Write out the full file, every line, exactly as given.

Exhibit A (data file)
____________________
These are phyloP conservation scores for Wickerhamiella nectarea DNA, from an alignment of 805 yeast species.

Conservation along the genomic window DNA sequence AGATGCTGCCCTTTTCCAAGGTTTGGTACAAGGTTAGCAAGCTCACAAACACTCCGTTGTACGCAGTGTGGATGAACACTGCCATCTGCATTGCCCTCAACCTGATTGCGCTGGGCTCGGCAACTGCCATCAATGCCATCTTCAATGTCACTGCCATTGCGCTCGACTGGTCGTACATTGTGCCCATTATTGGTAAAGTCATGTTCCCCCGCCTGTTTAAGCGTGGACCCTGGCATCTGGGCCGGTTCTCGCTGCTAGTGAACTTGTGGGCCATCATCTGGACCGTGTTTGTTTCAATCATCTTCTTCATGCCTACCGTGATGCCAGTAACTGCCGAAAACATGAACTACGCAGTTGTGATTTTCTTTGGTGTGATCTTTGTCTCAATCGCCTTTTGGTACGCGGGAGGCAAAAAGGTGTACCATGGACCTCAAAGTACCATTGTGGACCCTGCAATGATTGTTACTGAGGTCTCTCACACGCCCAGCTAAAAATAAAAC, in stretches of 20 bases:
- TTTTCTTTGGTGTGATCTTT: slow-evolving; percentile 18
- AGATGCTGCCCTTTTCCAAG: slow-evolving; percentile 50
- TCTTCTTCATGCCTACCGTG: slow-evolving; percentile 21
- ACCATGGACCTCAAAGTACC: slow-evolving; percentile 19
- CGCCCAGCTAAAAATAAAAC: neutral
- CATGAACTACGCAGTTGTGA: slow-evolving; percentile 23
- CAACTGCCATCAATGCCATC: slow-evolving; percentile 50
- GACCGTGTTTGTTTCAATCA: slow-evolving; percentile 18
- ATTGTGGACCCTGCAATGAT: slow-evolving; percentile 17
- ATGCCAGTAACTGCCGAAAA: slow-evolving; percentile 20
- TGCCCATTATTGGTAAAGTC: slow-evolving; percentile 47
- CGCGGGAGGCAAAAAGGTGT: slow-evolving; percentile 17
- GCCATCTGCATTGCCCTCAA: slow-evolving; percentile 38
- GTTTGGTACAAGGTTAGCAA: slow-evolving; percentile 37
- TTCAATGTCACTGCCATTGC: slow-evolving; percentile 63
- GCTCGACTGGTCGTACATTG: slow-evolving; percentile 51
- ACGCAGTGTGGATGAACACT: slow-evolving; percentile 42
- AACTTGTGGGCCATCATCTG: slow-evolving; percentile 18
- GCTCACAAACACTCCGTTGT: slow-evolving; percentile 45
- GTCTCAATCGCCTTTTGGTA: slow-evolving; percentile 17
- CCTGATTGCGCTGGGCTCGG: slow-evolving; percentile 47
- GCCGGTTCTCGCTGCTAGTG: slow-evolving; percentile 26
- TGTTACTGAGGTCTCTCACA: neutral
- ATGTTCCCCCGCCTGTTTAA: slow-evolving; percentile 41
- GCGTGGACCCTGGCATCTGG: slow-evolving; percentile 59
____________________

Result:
These are phyloP conservation scores for Wickerhamiella nectarea DNA, from an alignment of 805 yeast species.

Conservation along the genomic window DNA sequence AGATGCTGCCCTTTTCCAAGGTTTGGTACAAGGTTAGCAAGCTCACAAACACTCCGTTGTACGCAGTGTGGATGAACACTGCCATCTGCATTGCCCTCAACCTGATTGCGCTGGGCTCGGCAACTGCCATCAATGCCATCTTCAATGTCACTGCCATTGCGCTCGACTGGTCGTACATTGTGCCCATTATTGGTAAAGTCATGTTCCCCCGCCTGTTTAAGCGTGGACCCTGGCATCTGGGCCGGTTCTCGCTGCTAGTGAACTTGTGGGCCATCATCTGGACCGTGTTTGTTTCAATCATCTTCTTCATGCCTACCGTGATGCCAGTAACTGCCGAAAACATGAACTACGCAGTTGTGATTTTCTTTGGTGTGATCTTTGTCTCAATCGCCTTTTGGTACGCGGGAGGCAAAAAGGTGTACCATGGACCTCAAAGTACCATTGTGGACCCTGCAATGATTGTTACTGAGGTCTCTCACACGCCCAGCTAAAAATAAAAC, in stretches of 20 bases:
- TTTTCTTTGGTGTGATCTTT: slow-evolving; percentile 18
- AGATGCTGCCCTTTTCCAAG: slow-evolving; percentile 50
- TCTTCTTCATGCCTACCGTG: slow-evolving; percentile 21
- ACCATGGACCTCAAAGTACC: slow-evolving; percentile 19
- CGCCCAGCTAAAAATAAAAC: neutral
- CATGAACTACGCAGTTGTGA: slow-evolving; percentile 23
- CAACTGCCATCAATGCCATC: slow-evolving; percentile 50
- GACCGTGTTTGTTTCAATCA: slow-evolving; percentile 18
- ATTGTGGACCCTGCAATGAT: slow-evolving; percentile 17
- ATGCCAGTAACTGCCGAAAA: slow-evolving; percentile 20
- TGCCCATTATTGGTAAAGTC: slow-evolving; percentile 47
- CGCGGGAGGCAAAAAGGTGT: slow-evolving; percentile 17
- GCCATCTGCATTGCCCTCAA: slow-evolving; percentile 38
- GTTTGGTACAAGGTTAGCAA: slow-evolving; percentile 37
- TTCAATGTCACTGCCATTGC: slow-evolving; percentile 63
- GCTCGACTGGTCGTACATTG: slow-evolving; percentile 51
- ACGCAGTGTGGATGAACACT: slow-evolving; percentile 42
- AACTTGTGGGCCATCATCTG: slow-evolving; percentile 18
- GCTCACAAACACTCCGTTGT: slow-evolving; percentile 45
- GTCTCAATCGCCTTTTGGTA: slow-evolving; percentile 17
- CCTGATTGCGCTGGGCTCGG: slow-evolving; percentile 47
- GCCGGTTCTCGCTGCTAGTG: slow-evolving; percentile 26
- TGTTACTGAGGTCTCTCACA: neutral
- ATGTTCCCCCGCCTGTTTAA: slow-evolving; percentile 41
- GCGTGGACCCTGGCATCTGG: slow-evolving; percentile 59